Google faces the highly undesirable scenario of having to churn out a huge €3bn euros as antitrust fine imposed by the European Commission. The final verdict on this is still awaited though that seems to be the conclusion that the case is heading towards at the moment.
Google though has been vehemently denying the charges levied against it, that of misusing its dominating status over online search while undermining the interests of its competitors. As things stand right now, the Mountain View company stands accused of tinkering with the search algorithm in a manner that promoted its own services and interests without presenting a balanced view to the users.
The final judgment in the case which has been dragging on since 2010 is expected to arrive within weeks and is highly likely to be delivered before the summer break. However, for Google the fine can swell to an even heftier 6 billion euros if the commission goes about exercising its full power of imposing fines of up to 10 percent of the company’s annual sales value. There have also been at least three attempts made to arrive at a mutual settlement during the past six years though things obviously didn’t work out then.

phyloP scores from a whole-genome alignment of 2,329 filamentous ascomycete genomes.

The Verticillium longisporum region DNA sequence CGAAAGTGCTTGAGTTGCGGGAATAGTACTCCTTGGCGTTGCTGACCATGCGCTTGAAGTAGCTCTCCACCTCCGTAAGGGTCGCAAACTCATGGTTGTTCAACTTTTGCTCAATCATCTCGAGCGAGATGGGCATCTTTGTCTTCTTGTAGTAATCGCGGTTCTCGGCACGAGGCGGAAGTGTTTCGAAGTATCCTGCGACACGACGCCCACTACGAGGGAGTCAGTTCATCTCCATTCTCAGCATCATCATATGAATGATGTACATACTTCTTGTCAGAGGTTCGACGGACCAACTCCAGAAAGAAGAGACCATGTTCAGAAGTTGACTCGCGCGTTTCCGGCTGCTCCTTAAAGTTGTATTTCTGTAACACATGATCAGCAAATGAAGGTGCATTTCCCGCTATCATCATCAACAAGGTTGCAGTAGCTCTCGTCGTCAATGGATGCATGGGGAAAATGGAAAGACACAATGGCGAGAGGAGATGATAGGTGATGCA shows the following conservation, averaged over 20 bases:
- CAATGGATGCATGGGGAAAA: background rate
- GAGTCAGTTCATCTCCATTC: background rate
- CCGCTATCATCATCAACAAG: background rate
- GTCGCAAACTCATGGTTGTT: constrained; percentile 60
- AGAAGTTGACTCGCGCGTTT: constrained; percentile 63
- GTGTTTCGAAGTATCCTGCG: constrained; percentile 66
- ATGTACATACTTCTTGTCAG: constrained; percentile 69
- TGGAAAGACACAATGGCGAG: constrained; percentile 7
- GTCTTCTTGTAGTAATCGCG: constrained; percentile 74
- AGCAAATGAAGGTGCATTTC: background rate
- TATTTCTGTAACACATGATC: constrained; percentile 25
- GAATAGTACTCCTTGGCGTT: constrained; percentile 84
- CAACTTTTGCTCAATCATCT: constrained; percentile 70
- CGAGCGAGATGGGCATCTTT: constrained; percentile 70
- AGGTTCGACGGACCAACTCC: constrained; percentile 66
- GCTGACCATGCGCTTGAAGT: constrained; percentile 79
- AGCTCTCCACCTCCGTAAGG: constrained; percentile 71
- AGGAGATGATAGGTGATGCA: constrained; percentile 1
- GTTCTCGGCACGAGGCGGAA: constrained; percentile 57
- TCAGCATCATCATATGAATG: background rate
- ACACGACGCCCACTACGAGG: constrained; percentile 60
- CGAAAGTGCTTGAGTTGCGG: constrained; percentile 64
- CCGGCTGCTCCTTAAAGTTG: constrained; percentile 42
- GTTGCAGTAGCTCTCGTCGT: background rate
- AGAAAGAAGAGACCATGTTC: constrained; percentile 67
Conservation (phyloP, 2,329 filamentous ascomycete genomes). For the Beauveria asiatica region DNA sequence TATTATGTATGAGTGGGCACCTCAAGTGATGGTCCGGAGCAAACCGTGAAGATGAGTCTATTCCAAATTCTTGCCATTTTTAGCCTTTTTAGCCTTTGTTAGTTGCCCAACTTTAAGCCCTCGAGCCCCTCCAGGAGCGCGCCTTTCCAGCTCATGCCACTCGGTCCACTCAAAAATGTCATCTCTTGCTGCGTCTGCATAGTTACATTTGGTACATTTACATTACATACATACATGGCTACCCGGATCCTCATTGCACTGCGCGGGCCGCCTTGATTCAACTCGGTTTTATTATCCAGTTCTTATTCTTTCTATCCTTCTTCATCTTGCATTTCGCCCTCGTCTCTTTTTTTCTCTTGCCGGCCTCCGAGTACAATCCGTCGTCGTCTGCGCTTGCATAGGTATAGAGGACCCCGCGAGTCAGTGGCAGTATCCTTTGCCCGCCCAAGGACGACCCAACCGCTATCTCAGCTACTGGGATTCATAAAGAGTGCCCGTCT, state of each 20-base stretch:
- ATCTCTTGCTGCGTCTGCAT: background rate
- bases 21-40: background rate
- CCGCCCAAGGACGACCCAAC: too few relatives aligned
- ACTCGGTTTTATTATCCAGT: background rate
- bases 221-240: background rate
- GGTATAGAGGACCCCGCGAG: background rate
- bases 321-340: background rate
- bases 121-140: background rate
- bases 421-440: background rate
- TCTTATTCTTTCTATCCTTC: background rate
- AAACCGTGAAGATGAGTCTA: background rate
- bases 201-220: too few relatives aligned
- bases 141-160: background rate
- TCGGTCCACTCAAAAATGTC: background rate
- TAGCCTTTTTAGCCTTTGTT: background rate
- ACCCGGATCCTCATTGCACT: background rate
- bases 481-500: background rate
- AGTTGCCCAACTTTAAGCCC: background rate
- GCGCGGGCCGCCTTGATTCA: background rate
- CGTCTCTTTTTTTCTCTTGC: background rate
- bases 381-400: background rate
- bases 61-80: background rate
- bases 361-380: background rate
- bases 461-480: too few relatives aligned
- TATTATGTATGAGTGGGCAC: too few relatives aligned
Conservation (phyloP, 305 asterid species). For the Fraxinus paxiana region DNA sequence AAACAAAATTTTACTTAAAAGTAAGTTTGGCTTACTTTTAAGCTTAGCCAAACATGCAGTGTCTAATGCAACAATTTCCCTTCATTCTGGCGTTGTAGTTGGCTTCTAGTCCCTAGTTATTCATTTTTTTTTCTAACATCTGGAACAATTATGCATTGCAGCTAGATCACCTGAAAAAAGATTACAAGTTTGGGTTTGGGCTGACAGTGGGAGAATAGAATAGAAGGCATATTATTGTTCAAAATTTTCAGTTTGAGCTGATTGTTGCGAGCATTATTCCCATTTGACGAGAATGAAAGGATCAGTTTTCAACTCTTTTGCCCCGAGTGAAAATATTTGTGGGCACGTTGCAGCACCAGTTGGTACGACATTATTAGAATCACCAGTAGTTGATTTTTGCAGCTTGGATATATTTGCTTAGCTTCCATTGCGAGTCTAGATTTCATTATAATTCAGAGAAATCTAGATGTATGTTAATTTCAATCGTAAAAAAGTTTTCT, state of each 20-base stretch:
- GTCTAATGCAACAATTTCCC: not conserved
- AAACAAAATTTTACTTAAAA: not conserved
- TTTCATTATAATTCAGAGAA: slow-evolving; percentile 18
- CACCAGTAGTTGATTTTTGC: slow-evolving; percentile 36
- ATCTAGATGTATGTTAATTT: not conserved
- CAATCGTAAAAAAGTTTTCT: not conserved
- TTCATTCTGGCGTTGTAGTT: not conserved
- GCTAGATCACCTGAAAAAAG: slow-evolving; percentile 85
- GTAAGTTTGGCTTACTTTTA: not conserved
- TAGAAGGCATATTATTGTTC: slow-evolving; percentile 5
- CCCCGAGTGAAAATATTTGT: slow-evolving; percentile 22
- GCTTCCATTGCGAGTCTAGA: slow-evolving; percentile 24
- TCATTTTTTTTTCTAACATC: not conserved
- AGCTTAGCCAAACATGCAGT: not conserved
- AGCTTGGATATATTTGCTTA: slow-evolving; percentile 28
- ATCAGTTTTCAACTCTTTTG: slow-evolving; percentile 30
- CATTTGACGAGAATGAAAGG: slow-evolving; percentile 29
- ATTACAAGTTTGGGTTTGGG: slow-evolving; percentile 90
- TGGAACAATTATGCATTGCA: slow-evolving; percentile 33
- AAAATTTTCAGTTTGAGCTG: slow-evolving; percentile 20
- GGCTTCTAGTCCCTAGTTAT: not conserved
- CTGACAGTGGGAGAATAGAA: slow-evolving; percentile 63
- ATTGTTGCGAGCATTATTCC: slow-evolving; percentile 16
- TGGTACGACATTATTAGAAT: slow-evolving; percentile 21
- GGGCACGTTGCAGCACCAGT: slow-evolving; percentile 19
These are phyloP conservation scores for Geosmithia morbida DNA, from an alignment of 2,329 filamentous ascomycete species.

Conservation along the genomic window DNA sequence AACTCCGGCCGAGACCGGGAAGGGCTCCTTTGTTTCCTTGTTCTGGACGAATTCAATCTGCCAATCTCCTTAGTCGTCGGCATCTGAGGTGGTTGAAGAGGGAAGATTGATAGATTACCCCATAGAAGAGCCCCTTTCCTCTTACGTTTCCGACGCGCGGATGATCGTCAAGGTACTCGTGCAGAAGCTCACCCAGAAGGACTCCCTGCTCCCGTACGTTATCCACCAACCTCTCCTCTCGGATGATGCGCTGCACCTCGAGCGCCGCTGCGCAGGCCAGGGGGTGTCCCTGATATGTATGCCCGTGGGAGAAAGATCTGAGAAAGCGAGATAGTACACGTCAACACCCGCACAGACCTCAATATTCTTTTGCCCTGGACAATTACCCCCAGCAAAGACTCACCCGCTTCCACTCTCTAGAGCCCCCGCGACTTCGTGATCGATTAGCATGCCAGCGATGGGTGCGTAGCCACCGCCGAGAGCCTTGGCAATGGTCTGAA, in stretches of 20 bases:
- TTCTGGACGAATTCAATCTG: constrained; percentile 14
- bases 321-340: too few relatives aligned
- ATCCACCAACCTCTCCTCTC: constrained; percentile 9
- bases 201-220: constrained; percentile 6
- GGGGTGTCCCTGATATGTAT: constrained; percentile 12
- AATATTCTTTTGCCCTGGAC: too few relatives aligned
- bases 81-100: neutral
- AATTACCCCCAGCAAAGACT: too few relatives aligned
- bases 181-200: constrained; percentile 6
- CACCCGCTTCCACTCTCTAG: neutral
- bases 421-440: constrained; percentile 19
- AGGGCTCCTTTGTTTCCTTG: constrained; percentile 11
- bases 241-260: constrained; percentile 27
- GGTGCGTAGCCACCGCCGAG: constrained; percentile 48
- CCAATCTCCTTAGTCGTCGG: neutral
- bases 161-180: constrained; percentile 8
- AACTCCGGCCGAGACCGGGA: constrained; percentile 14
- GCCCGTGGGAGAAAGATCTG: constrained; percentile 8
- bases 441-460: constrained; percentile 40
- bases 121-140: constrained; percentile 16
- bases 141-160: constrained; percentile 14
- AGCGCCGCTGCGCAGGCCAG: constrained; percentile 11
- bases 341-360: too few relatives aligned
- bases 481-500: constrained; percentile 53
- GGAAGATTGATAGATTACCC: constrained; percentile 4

As a likely fallout of the case, Google will also have to change the way it delivered its search results that currently is tilted in its favor.
Google also seems to have lost the will to fight the case any further and is resigned to its fate. It had argued against the charges claiming the successful manner in which rival companies likes Amazon and eBay have gone about conducting its online business though the judges seem little interested. It’s unlikely the company will be making a fresh appeal to uphold its views.
Meanwhile, the fine of €3 billion will go down in history as the biggest imposed on a firm, superseding the earlier highest €1.1bn that Intel was charged with in 2009. Both Google and the commission has withheld from commenting on the proceedings so far.